It was the new crop of leaders, notably Alison Wessels George Champion, a man of completely different style and background, with an urban constituency who were to play this role. From the mid 1920's until Dube's death in 1946 the two contended for dominance in African politics in Natal. Not that the views of the two were mutually exclusive. The same contradictions in Dube's politics were evident in Champion's activities as well. But Champion appealed to much more of a mass audience and was a leader of the "industrial" workers whilst Dube was still part of the religious Amakholwa community. Both showed the same swing between belligerence and servility in their attitude to Whites. But because of land shortage their priorities and even the political philosophy of self-help overlapped. Champion as president of the Natal ANC tried (not unlike Dube) to run the Natal ANC independently of the National Executive Committee.
Dube held contradictory beliefs and values: he was anti-communist but at the same time invited Edward Roux from the Communist Party to coach boys at Ohlange which Roux did.
The depression and drought in the 1930's made the land question even more acute. Dipping schemes were being violently rejected and tax-collectors forcibly ejected from villages; growing militancy in the towns particularly in Durban where squalor, stagnation wages and political repression were ever present; opposition to beer halls and pass laws was the order of the day and police brutality ever present - Johannes Nkosi; communist activist was murdered in Durban on December 16 1930. These were the years of depression and drought and the population increase convinced Dube, more than ever before, of the futility of "violence" in the face of white power; he tried to find an alliterative. The aftermath of the Bambata rebellion was still fresh In his mind; his deeply ingrained desire for law and order - an African tradition "reinforced" and distorted by missionary education - led to some of his inconsistency.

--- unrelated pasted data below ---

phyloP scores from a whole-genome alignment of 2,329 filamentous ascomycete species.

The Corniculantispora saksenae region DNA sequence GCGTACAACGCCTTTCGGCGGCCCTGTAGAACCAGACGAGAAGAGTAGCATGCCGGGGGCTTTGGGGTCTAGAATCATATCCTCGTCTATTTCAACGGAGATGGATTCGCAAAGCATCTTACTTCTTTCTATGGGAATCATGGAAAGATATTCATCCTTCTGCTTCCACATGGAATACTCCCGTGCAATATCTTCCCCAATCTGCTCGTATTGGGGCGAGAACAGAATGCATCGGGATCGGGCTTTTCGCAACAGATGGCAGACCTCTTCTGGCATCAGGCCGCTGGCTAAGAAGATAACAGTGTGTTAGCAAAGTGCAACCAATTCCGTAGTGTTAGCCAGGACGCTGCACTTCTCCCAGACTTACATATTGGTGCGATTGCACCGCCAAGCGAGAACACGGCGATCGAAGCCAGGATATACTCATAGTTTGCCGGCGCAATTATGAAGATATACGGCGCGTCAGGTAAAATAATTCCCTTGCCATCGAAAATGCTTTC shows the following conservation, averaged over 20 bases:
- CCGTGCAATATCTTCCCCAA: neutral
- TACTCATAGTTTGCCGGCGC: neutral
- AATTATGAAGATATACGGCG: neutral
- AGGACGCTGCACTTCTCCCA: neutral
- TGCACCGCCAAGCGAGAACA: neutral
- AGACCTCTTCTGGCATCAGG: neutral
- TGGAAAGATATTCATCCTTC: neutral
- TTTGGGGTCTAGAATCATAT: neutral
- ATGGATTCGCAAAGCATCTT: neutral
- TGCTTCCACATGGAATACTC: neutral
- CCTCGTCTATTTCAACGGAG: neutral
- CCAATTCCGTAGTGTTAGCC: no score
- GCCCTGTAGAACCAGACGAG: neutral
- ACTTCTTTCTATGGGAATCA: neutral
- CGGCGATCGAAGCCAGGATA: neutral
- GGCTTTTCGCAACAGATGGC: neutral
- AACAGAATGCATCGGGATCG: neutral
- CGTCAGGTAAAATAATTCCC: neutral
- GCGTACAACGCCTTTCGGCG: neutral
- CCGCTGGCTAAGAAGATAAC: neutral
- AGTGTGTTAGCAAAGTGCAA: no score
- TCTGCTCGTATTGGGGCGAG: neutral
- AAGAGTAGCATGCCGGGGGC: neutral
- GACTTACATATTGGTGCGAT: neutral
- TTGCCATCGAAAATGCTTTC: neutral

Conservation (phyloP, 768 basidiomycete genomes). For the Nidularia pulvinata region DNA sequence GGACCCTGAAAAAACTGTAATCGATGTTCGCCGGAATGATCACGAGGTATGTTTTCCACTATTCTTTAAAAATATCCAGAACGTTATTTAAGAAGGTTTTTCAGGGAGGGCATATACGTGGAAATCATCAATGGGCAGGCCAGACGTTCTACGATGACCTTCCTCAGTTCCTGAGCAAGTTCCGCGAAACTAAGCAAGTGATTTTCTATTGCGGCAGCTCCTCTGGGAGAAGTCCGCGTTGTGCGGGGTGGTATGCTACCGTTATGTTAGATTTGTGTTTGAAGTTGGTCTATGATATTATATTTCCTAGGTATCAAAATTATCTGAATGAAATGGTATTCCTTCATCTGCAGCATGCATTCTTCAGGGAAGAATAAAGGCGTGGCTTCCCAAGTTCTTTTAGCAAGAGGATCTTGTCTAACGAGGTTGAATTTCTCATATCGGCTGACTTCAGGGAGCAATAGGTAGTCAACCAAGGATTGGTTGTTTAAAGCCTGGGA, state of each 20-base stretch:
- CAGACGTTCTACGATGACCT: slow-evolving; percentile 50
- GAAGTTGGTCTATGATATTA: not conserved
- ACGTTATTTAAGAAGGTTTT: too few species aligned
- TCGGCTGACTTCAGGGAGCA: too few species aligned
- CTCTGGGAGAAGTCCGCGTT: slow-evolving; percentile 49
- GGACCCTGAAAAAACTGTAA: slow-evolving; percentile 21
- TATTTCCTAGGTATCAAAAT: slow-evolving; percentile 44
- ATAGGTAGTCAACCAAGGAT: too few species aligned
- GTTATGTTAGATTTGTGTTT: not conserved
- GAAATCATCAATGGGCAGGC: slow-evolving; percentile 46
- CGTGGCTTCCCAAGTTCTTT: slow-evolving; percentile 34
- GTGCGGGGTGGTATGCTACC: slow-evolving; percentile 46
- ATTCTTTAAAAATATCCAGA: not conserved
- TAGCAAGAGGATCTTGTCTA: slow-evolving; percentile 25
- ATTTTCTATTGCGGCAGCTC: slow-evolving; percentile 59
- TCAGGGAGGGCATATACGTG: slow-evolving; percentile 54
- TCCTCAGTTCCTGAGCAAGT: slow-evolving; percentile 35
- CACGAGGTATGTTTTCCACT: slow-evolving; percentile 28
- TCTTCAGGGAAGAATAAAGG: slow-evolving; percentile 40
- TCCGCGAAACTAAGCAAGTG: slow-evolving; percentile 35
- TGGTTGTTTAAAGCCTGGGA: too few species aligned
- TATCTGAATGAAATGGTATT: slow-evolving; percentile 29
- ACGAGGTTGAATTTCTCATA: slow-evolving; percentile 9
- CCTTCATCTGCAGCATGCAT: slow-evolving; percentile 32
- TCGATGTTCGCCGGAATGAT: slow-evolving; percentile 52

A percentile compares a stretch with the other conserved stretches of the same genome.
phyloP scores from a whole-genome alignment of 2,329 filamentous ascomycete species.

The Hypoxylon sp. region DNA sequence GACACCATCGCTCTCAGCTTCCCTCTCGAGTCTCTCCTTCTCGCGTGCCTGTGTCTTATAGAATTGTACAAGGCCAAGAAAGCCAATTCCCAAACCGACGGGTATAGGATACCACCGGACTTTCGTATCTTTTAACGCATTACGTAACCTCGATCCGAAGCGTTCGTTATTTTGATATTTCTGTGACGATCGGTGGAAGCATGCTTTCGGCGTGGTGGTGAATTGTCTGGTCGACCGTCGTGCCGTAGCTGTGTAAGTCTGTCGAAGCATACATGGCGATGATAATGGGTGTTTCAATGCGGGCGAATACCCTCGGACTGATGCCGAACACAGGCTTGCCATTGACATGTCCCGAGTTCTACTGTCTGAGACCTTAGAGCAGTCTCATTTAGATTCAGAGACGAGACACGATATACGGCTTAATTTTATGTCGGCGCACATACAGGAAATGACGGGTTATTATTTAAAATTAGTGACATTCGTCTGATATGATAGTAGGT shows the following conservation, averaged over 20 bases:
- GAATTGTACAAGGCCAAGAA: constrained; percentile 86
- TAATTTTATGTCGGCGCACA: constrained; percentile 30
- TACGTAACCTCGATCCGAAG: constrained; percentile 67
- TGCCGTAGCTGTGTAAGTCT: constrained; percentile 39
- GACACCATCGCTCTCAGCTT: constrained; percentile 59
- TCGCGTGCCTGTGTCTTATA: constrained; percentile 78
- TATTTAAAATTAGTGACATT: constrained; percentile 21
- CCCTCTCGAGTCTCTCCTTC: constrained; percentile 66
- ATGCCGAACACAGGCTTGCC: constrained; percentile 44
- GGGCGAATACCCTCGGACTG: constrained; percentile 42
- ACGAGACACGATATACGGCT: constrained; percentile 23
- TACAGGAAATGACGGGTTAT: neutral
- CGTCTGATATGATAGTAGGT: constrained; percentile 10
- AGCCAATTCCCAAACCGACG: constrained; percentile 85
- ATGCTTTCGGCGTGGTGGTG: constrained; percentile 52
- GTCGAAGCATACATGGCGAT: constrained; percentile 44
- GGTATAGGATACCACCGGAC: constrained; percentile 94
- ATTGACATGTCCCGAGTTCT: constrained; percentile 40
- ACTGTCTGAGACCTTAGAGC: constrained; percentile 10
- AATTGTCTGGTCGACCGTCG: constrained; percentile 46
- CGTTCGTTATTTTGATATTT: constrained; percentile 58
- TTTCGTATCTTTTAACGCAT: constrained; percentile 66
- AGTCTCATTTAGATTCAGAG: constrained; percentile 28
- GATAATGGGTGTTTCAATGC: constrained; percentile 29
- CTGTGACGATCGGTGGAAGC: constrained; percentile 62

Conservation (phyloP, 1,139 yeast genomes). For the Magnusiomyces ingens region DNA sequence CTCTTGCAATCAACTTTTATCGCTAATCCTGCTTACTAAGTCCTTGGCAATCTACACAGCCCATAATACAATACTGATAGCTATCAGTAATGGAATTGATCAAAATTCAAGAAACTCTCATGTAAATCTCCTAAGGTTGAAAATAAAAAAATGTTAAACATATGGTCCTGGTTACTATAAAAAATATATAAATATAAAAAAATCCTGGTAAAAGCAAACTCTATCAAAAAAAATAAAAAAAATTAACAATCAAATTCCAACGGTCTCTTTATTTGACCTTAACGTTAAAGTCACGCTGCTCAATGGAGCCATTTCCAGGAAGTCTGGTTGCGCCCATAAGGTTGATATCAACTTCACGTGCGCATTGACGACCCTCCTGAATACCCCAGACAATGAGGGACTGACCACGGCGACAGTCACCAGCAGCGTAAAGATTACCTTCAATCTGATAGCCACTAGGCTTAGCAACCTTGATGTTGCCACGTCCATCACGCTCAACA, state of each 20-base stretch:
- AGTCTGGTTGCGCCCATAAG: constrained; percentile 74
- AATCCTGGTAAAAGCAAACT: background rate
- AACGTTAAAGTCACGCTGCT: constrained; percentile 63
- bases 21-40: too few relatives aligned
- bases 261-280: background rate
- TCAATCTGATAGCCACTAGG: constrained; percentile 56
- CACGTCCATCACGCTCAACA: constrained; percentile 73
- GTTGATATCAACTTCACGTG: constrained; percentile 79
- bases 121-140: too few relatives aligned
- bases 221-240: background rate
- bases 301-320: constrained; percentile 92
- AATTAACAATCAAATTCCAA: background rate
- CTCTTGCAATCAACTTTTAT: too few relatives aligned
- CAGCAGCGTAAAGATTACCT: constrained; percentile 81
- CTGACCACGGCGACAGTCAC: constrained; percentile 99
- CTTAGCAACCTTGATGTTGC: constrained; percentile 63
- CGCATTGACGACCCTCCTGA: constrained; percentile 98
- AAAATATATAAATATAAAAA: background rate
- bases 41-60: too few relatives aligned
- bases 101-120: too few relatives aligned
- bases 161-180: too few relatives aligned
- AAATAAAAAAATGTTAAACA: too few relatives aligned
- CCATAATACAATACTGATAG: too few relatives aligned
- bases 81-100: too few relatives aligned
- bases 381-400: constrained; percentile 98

Dube took great pride in his Zulu past - and like many Africans from other ethnic groups - on occasions allowed it to dominate his actions but he was consistent in stressing the great need for African unity. He sympathised with the independent church movement: in 1936 he wrote a short biography of the prophet Shembe, founder of the influential independent church in Natal, the church of Ama-Nazarethi. He strongly believed that education and knowledge were the key to advance. Dube, being exempted from Native Law, could not be dealt with as summarily as both the Minister of Native Affairs and the Governor might have wished.
What should be noted is that Dube's strategy and ideology were outflanked by the times. He had not changed from being a radical to being a conservative as Eddie Roux suggests in his debatable book "Time Longer Than Rope". He died believing in racial equality; demanding justice and striving for African unity. These were revolutionary goals directly challenging the basis of white power and he believed in this to the end of his life. He fought all his life for the unity and liberation of the Africans - a unity and liberation he saw as coming through education, through working with sympathetic whites, through adoption of Christian values and, more importantly, through political organisation under the umbrella of the ANC.
Vil-Nkomo summed up his life when he wrote in Umteleli wa Bantu on February 26,1946 that Dube:
"has revealed to the world at large that it is not quite true to say that the African is incompetent as far as achievement is concerned".
Sechaba, January 1982
A Talk Upon My Native Land”.